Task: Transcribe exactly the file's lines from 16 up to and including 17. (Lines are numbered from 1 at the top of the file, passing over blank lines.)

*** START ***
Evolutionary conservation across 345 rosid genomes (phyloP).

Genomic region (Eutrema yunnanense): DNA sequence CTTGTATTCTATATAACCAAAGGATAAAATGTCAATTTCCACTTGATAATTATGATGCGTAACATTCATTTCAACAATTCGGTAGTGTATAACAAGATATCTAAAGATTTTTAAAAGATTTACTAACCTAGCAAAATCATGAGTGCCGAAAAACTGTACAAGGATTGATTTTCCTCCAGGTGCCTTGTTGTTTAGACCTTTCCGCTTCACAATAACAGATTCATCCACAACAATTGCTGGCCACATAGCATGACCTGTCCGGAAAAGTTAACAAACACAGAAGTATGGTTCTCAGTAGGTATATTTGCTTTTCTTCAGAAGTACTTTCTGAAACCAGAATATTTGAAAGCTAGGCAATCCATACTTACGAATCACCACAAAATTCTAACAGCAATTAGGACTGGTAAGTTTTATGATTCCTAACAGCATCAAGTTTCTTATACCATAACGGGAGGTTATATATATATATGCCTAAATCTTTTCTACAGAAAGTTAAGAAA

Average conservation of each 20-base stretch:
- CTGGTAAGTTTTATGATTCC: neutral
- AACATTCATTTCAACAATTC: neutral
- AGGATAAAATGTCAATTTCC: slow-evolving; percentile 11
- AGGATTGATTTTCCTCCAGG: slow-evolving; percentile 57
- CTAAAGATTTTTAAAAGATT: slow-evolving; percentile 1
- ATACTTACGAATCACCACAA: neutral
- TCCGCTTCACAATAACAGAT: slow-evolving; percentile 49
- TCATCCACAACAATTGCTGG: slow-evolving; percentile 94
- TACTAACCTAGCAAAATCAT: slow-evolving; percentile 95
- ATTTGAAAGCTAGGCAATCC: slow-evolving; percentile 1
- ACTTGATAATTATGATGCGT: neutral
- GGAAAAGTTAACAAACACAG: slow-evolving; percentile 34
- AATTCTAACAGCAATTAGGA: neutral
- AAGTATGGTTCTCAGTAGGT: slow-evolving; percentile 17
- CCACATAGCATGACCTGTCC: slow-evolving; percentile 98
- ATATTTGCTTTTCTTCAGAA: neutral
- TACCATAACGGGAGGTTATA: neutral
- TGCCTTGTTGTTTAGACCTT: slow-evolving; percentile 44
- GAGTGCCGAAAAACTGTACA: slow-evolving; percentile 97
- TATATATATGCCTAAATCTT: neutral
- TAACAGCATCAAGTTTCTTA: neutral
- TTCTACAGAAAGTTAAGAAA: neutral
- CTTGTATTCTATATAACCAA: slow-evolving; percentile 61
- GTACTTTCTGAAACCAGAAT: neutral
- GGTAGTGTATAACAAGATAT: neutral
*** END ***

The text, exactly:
- AATTCTAACAGCAATTAGGA: neutral
- AAGTATGGTTCTCAGTAGGT: slow-evolving; percentile 17